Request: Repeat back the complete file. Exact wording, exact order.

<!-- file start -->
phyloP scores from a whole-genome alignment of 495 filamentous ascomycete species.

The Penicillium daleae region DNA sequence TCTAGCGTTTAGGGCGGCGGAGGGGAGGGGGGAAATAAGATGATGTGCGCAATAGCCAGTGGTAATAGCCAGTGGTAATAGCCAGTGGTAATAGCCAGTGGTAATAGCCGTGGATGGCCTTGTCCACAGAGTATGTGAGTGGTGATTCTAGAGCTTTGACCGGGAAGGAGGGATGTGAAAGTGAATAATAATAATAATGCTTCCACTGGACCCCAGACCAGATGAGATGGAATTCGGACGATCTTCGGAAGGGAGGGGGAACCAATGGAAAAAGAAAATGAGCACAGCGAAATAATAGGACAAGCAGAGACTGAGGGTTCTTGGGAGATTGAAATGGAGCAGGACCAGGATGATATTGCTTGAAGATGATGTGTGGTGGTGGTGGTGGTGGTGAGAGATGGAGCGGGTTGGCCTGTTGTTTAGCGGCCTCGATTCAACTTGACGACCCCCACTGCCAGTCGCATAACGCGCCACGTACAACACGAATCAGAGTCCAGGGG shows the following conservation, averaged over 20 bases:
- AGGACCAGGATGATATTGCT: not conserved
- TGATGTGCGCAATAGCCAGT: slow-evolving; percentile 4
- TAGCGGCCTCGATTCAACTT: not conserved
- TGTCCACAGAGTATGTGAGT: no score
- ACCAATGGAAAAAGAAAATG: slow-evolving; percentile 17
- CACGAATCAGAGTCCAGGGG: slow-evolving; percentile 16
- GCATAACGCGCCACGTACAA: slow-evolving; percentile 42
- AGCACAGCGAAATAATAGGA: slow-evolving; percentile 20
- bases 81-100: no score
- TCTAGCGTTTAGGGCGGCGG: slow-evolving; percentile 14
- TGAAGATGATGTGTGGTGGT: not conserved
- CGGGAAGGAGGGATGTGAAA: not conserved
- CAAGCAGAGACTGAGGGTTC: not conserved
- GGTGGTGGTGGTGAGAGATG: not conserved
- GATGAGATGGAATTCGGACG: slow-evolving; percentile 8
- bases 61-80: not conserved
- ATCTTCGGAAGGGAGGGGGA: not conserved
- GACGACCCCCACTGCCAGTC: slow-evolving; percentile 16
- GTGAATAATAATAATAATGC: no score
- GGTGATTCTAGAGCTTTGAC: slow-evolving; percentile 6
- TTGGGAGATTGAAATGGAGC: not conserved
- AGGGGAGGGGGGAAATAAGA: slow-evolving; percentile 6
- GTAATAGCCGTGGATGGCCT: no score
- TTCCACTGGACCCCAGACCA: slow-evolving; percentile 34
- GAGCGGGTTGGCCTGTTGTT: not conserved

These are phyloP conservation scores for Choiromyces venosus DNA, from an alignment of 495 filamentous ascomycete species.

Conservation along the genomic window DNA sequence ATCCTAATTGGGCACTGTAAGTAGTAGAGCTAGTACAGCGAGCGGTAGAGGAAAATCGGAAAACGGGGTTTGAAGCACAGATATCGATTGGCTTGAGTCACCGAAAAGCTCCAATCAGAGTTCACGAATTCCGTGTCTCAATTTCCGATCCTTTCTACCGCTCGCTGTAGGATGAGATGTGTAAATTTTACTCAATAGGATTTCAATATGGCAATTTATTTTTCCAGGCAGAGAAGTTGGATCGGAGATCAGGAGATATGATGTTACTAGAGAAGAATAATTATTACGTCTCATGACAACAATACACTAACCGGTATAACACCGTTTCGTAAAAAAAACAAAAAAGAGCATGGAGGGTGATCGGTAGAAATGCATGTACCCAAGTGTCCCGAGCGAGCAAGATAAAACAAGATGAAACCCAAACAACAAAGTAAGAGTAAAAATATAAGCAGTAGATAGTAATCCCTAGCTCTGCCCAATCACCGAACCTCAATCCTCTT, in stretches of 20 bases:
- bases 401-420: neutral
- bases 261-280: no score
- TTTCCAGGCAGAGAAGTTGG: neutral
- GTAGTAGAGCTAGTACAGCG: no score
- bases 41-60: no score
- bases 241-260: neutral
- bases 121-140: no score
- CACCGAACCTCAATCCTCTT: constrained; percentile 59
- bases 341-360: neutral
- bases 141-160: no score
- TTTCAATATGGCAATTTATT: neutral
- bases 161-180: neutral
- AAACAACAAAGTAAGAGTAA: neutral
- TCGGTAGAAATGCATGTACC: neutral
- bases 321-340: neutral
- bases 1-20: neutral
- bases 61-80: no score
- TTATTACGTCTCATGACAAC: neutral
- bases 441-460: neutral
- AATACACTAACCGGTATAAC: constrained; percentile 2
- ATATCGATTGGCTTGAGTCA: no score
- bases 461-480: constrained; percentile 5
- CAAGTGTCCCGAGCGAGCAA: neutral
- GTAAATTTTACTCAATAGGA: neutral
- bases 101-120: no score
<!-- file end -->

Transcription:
phyloP scores from a whole-genome alignment of 495 filamentous ascomycete species.

The Penicillium daleae region DNA sequence TCTAGCGTTTAGGGCGGCGGAGGGGAGGGGGGAAATAAGATGATGTGCGCAATAGCCAGTGGTAATAGCCAGTGGTAATAGCCAGTGGTAATAGCCAGTGGTAATAGCCGTGGATGGCCTTGTCCACAGAGTATGTGAGTGGTGATTCTAGAGCTTTGACCGGGAAGGAGGGATGTGAAAGTGAATAATAATAATAATGCTTCCACTGGACCCCAGACCAGATGAGATGGAATTCGGACGATCTTCGGAAGGGAGGGGGAACCAATGGAAAAAGAAAATGAGCACAGCGAAATAATAGGACAAGCAGAGACTGAGGGTTCTTGGGAGATTGAAATGGAGCAGGACCAGGATGATATTGCTTGAAGATGATGTGTGGTGGTGGTGGTGGTGGTGAGAGATGGAGCGGGTTGGCCTGTTGTTTAGCGGCCTCGATTCAACTTGACGACCCCCACTGCCAGTCGCATAACGCGCCACGTACAACACGAATCAGAGTCCAGGGG shows the following conservation, averaged over 20 bases:
- AGGACCAGGATGATATTGCT: not conserved
- TGATGTGCGCAATAGCCAGT: slow-evolving; percentile 4
- TAGCGGCCTCGATTCAACTT: not conserved
- TGTCCACAGAGTATGTGAGT: no score
- ACCAATGGAAAAAGAAAATG: slow-evolving; percentile 17
- CACGAATCAGAGTCCAGGGG: slow-evolving; percentile 16
- GCATAACGCGCCACGTACAA: slow-evolving; percentile 42
- AGCACAGCGAAATAATAGGA: slow-evolving; percentile 20
- bases 81-100: no score
- TCTAGCGTTTAGGGCGGCGG: slow-evolving; percentile 14
- TGAAGATGATGTGTGGTGGT: not conserved
- CGGGAAGGAGGGATGTGAAA: not conserved
- CAAGCAGAGACTGAGGGTTC: not conserved
- GGTGGTGGTGGTGAGAGATG: not conserved
- GATGAGATGGAATTCGGACG: slow-evolving; percentile 8
- bases 61-80: not conserved
- ATCTTCGGAAGGGAGGGGGA: not conserved
- GACGACCCCCACTGCCAGTC: slow-evolving; percentile 16
- GTGAATAATAATAATAATGC: no score
- GGTGATTCTAGAGCTTTGAC: slow-evolving; percentile 6
- TTGGGAGATTGAAATGGAGC: not conserved
- AGGGGAGGGGGGAAATAAGA: slow-evolving; percentile 6
- GTAATAGCCGTGGATGGCCT: no score
- TTCCACTGGACCCCAGACCA: slow-evolving; percentile 34
- GAGCGGGTTGGCCTGTTGTT: not conserved

These are phyloP conservation scores for Choiromyces venosus DNA, from an alignment of 495 filamentous ascomycete species.

Conservation along the genomic window DNA sequence ATCCTAATTGGGCACTGTAAGTAGTAGAGCTAGTACAGCGAGCGGTAGAGGAAAATCGGAAAACGGGGTTTGAAGCACAGATATCGATTGGCTTGAGTCACCGAAAAGCTCCAATCAGAGTTCACGAATTCCGTGTCTCAATTTCCGATCCTTTCTACCGCTCGCTGTAGGATGAGATGTGTAAATTTTACTCAATAGGATTTCAATATGGCAATTTATTTTTCCAGGCAGAGAAGTTGGATCGGAGATCAGGAGATATGATGTTACTAGAGAAGAATAATTATTACGTCTCATGACAACAATACACTAACCGGTATAACACCGTTTCGTAAAAAAAACAAAAAAGAGCATGGAGGGTGATCGGTAGAAATGCATGTACCCAAGTGTCCCGAGCGAGCAAGATAAAACAAGATGAAACCCAAACAACAAAGTAAGAGTAAAAATATAAGCAGTAGATAGTAATCCCTAGCTCTGCCCAATCACCGAACCTCAATCCTCTT, in stretches of 20 bases:
- bases 401-420: neutral
- bases 261-280: no score
- TTTCCAGGCAGAGAAGTTGG: neutral
- GTAGTAGAGCTAGTACAGCG: no score
- bases 41-60: no score
- bases 241-260: neutral
- bases 121-140: no score
- CACCGAACCTCAATCCTCTT: constrained; percentile 59
- bases 341-360: neutral
- bases 141-160: no score
- TTTCAATATGGCAATTTATT: neutral
- bases 161-180: neutral
- AAACAACAAAGTAAGAGTAA: neutral
- TCGGTAGAAATGCATGTACC: neutral
- bases 321-340: neutral
- bases 1-20: neutral
- bases 61-80: no score
- TTATTACGTCTCATGACAAC: neutral
- bases 441-460: neutral
- AATACACTAACCGGTATAAC: constrained; percentile 2
- ATATCGATTGGCTTGAGTCA: no score
- bases 461-480: constrained; percentile 5
- CAAGTGTCCCGAGCGAGCAA: neutral
- GTAAATTTTACTCAATAGGA: neutral
- bases 101-120: no score